The damage model ups the level of difficulty considerably and works in tandem with the narrative intensity. Spec Ops: The Line is not necessarily a hard game, just an unforgiving one and that could very well be a turn off for more casual players as combat scenarios may leave them frustrated. However, even veteran shooter fans will be frustrated by some of The Line’s encounter designs which, in the worst of them leave players too exposed to properly assess and attack the situation leaving them dead. This ultimately makes encounters feel more trial and error than they should be and all of this serves to take players out of the immersive narrative.
Further taking players out of the experience are a handful of design choices and missteps that serve only to make Spec Ops: The Line more of a game than it obviously wants to be. One of the selling points for The Line is the fact that the environment can be used as a weapon in certain situations. There are few things in the game more satisfying than taking out enemies that are standing too close to windows with tons of sand behind them, but the game at times insists on telling you that the object is breakable. It makes sense from a gameplay explanation standpoint but it conversely serves to remind players that it is a game.
The most grating of these design choices though is the collectibles scattered throughout the world. While the collectibles serve to flesh out the narrative more, encouraging gamers to search for them takes them away from the core delivery of the story. This is even more damning in the very last level where you are finally going to come face to face with the catalyst for everything in the game but the game gives you free reign to search the area for a pair of collectibles first.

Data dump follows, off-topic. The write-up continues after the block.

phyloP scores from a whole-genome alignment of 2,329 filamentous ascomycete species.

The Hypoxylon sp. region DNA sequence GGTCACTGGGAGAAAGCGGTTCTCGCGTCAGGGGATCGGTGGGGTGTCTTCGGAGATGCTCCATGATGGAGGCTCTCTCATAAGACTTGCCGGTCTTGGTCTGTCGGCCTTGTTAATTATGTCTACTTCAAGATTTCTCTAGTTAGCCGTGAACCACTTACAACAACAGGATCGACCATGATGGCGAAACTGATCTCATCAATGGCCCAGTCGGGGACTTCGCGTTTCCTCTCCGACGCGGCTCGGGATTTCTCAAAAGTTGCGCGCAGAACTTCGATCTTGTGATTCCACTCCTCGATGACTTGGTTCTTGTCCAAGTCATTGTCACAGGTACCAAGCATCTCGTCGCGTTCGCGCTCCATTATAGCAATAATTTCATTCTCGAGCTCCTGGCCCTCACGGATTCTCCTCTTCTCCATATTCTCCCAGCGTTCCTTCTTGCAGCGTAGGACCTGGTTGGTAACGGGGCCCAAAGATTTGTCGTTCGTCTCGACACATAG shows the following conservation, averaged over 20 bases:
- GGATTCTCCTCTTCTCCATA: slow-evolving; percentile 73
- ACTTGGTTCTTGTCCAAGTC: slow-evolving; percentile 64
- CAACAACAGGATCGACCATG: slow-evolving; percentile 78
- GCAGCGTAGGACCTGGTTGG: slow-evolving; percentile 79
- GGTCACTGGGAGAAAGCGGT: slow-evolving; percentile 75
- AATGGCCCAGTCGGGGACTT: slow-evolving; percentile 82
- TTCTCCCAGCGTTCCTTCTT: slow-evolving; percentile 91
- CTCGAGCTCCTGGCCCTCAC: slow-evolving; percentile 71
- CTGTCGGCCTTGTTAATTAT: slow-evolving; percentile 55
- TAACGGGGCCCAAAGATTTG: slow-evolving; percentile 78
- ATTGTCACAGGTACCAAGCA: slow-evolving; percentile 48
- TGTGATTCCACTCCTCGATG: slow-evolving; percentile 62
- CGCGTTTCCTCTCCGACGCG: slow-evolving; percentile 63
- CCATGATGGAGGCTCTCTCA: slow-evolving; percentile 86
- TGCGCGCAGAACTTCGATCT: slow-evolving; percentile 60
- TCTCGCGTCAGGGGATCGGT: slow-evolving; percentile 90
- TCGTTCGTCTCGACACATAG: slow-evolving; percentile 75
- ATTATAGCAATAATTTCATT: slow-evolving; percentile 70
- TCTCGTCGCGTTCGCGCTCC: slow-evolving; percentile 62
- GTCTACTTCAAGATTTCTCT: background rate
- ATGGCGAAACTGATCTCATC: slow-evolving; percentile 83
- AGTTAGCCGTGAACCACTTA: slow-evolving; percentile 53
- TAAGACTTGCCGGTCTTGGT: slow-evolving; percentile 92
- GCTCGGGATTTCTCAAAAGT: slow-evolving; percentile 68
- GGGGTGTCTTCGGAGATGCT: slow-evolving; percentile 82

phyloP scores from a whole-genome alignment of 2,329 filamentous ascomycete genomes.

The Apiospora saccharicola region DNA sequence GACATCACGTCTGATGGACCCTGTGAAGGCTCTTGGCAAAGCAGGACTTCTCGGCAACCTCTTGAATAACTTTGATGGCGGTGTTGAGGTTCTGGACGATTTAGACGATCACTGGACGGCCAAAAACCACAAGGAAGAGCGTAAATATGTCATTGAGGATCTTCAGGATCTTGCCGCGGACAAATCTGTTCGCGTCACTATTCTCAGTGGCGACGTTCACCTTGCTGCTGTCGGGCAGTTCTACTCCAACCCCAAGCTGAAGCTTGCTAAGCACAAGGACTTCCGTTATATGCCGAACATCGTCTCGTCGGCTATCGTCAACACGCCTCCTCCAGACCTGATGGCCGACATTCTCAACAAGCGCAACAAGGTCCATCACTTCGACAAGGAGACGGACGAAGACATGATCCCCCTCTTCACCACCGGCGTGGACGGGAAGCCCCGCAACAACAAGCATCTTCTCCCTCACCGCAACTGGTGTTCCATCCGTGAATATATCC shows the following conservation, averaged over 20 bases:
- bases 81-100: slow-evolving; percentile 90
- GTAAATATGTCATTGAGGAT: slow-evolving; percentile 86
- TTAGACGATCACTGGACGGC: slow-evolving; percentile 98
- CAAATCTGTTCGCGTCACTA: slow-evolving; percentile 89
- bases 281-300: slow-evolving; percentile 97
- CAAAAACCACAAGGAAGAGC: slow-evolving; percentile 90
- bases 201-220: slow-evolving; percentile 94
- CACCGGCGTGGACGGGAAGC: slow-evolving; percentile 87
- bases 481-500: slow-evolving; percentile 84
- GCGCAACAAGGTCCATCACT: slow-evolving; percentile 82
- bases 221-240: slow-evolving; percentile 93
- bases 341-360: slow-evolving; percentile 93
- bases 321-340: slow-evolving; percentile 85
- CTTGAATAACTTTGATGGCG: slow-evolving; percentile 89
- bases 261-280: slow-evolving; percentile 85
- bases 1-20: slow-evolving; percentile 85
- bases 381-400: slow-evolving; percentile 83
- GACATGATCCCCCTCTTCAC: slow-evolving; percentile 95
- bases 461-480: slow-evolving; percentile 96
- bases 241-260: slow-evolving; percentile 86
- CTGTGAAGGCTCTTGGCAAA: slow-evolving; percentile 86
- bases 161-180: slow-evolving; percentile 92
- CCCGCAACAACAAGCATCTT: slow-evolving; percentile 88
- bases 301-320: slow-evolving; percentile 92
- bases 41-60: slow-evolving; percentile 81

Other little issues, some of which could have been fixed with a little polish, also serve to distract from The Line’s attempt to immerse players in the story. Stuff like Walker and his team using zip lines with their hands, animation glitches, texture pop in, and even excessively repeated dialogue in combat scenarios accentuate The Line’s gameness.
It is a shame that much of the game accentuates the game and not the story because The Line features some excellent gameplay points that transcend its fundamental issues and show glimmers of greatness. One scenario in particular really stood out where the game disorients the player in the encounter and ties it into Walker’s current mental state for what might be the most tense gameplay moment in the entire game. Still these encounters are too few to raise the gameplay above its own mediocrity.
Spec Ops: The Line puts itself in a weird place. It proves that shooters can have a strong, directed narrative dealing with mature subject matter and as an active participant in Walker’s choices the game poses the questions to players, why are we doing this and should we be doing this? But arguably Walker’s biggest “choice” in the game though is thrust on players with no input from them. They are forced by the game to do something they may not want to do with no way of pushing forward without doing what the game requires. That is where The Line fails at what it has attempted because as a game it is at its best just mediocre.
- Excellent narrative dealing with the horrors of war.
- Voice acting is top notch, specifically Nolan North as Captain Walker.
- Delivery of subject matter, for the most part, successfully poses questions of morality to the player.
- Largest moral “choice” in a game about choice is forced on players without letting them choose.
- Gameplay is floaty, movement is jerky, and many combat encounters leave a lot to be desired.
- Design choices take players out of the experience.
- Multiplayer brings nothing substantial to the table.
3 / 5
Note: This review was done using the Playstation 3 version of the game. It is also available on the Xbox 360 and PC.